Poetry Dispatch No.157 | February 22, 2007
TWO POEMS from PABLO NERUDA
And it was at that age…Poetry arrived
in search of me. I don’t know, I don’t know
where it came from, from winter or from a river.
I don’t know how or when, no,
they were not voices, they were not
words, nor silence, but from a street
I was summoned, from the branches of night,
abruptly from the others, among violent fires
or returning alone, there I was without a face
and it touched me.
‘What we talk abut when we talk about poetry’—very often Pablo Neruda. He is long gone but he is everywhere. (A good measure of poetry’s place in our every day lives.)
Who was it who said: “Poetry doesn’t belong to those who write it; it belongs to those who need it.”
In the past month alone, Pablo Neruda has come up in personal conversation (face to face, e-mail, snail mail, phone) at least a half dozen times. Maybe it was his politics and poetry (decidedly left); maybe it was his energy— poetry poured out of him; maybe it was one of the best autobiographies of a poet ever written: MEMOIRS by Pablo Neruda; maybe it was the great Italian movie, “Il Postino,” which beautifully captured a passionate life lived (and loved) through poetry.
It still comes as a surprise to some that “Pablo Neruda” was a pen name he borrowed in memory of a beloved Czech poet, Jan Neruda. His real name was Neftali Ricardo Reyes Basoalto.
You hear the name Neruda and you think of the sea and South America. Of odes to lemons and artichokes, elephants and socks…nothing escaped his rapturous attention. Of the love of women…there was no end. Night, earth, stars, rain, sun…you can feel the heat in your hand, coming off the pages.
Here are two poems: an early one, “XVII Thinking, Tangling Shadows,” from Viente Poemas de Amor y Una Cancion Desesperado (Twenty Poems of Love and a Song of Despair… 1923). The last three stanzas of this poem are printed—first in Spanish, then English. [My choice…because the language is so delicious.]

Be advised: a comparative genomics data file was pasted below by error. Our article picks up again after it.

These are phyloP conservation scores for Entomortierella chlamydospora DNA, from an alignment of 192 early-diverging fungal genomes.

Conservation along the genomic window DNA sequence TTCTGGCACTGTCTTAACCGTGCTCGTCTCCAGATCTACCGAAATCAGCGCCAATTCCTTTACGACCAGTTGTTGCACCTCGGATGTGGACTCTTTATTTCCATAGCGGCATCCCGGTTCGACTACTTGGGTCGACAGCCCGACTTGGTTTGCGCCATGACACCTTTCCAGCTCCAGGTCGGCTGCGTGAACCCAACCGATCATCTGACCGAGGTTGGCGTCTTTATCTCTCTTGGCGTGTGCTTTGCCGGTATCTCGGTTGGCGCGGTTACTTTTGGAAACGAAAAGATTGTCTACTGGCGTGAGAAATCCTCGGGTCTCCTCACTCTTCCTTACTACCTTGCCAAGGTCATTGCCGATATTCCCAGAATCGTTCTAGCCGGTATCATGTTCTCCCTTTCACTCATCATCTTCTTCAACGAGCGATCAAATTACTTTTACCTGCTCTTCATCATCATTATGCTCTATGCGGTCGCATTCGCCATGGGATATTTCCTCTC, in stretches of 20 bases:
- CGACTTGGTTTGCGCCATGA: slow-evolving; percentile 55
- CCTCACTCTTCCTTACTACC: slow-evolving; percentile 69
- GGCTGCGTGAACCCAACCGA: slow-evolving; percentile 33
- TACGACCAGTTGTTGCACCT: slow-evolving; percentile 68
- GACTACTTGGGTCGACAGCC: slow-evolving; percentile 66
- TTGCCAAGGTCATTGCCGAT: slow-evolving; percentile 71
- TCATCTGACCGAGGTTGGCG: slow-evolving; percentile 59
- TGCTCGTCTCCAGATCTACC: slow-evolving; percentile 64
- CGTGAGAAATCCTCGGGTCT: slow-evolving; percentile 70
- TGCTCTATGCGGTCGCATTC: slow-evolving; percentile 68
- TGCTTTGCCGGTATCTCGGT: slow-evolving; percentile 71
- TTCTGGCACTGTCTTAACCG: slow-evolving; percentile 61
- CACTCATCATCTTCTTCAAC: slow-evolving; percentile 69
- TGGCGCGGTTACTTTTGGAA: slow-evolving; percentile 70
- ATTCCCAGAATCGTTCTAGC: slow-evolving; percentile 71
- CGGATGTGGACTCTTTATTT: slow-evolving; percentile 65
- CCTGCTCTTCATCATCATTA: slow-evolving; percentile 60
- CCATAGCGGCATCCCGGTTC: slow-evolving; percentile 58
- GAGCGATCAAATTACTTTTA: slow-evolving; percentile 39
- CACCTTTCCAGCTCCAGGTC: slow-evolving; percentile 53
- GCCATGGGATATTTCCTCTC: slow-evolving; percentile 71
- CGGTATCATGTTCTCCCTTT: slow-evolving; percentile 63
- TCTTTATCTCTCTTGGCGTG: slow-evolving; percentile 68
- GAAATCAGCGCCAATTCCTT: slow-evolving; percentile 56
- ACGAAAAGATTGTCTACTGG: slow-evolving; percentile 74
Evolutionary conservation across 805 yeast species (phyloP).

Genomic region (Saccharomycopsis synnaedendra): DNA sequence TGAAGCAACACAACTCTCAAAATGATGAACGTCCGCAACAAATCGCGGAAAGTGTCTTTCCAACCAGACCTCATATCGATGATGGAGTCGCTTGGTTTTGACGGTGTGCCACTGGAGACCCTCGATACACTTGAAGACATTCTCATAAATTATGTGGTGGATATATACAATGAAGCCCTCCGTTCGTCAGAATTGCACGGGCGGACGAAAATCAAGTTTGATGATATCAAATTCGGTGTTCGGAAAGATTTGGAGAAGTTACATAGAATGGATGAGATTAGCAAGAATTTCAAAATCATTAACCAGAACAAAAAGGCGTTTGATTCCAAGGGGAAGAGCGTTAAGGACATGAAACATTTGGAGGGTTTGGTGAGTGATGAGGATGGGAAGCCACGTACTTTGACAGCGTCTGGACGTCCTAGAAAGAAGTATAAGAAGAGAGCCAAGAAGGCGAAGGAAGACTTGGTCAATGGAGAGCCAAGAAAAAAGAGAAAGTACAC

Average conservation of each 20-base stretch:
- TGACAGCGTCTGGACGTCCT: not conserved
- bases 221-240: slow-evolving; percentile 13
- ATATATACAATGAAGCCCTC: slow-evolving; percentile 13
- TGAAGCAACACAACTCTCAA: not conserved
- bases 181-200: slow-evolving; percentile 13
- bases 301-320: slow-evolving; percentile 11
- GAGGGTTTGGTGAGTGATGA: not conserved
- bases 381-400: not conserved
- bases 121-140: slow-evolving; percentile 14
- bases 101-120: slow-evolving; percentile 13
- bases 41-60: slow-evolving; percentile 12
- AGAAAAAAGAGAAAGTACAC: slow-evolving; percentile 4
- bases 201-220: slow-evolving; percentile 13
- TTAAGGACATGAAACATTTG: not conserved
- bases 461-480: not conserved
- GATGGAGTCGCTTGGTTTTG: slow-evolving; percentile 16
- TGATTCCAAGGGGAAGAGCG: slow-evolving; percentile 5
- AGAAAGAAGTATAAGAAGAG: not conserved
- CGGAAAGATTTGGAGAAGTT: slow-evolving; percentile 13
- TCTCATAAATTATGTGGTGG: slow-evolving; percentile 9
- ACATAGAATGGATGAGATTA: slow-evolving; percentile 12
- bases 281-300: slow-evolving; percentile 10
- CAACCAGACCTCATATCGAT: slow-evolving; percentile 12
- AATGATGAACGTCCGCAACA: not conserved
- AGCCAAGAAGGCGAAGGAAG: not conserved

And a poem which came later in his life “To My Duties. ”A good poem for writers to know. Norbert Blei
XVII Thinking, Tangling Shadows
Thinking, tangling shadows in the deep solitude. You are far away too, oh farther than anyone. Thinking, freeing birds, dissolving images, burying lamps.
Belfry of fogs, how far away, up there!
Stifling laments, milling shadowy hopes,
night falls on you face downward, far from the city.
Your presence is foreign, as strange to me as a thing.
I think, I explore great tracts of my life before you.
My life before anyone, my harsh life.
The shout facing the sea, among the rocks,
running free, mad, in the sea-spray.
The sad rage, the shout, the solitude of the sea.
Headlong, violent, stretched towards the sky.
You, woman, what were you there, what ray, what vane
of that immense fan ? You were as far as you are now.
Fire in the forest! Burn in blue crosses.
Burn, burn, flame up, sparkle in trees of light.
It collapses, crackling. Fire. Fire.
And my soul dances, seared with curls of fire.
Who calls? What silence peopled with echoes?
Hour of nostalgia, hour of happiness, hour of solitude,
hour that is mine from among them all!
Hunting horn through which the wind passes singing.
Such a passion of weeping tied to my body.
Sacudida de todas las raίces,
asalto de todas las olas!
Rodaba, alegre, triste interminable, mi alma.
Pensando, enterrando lámparas en la profunda soledad.
Quién eres tύ quién eres?
Shaking of all the roots,
attack of all the waves!
My soul wandered, happy, sad, unending.
Thinking, burying lamps in the deep solitude.
Who are you, who are you?
from: Twenty Love Poems And a Song of Despair, (1924); Penguin reprints,1969, etc.
To My Duties
While I’ve been doing my job
stone by stone, quill by quill,
winter has passed, leaving
and dead rooms.
I work on all the same.
I really should replace
all those things I’ve forgotten,
fill the darkness with bread,
inspire hope again.
The dust of the season,
its harsh rain, are all I deserve:
for myself I claim nothing more than all space
and the right to work there, bearing witness to spring.
I must have something for everybody
day by day and week by week, gifts of the blue variety
or cool blossoms from the woods.
First thing in the morning, I’m going strong
while others have sunk
into sloth or lovemaking.
I’m sweeping out my bell tower,
polishing my tools and my heart.
I have enough dew to go around.
from: ODES TO OPPOSITES, fifth printing, 1999, Bullfinch Press/Little, Brown & Co.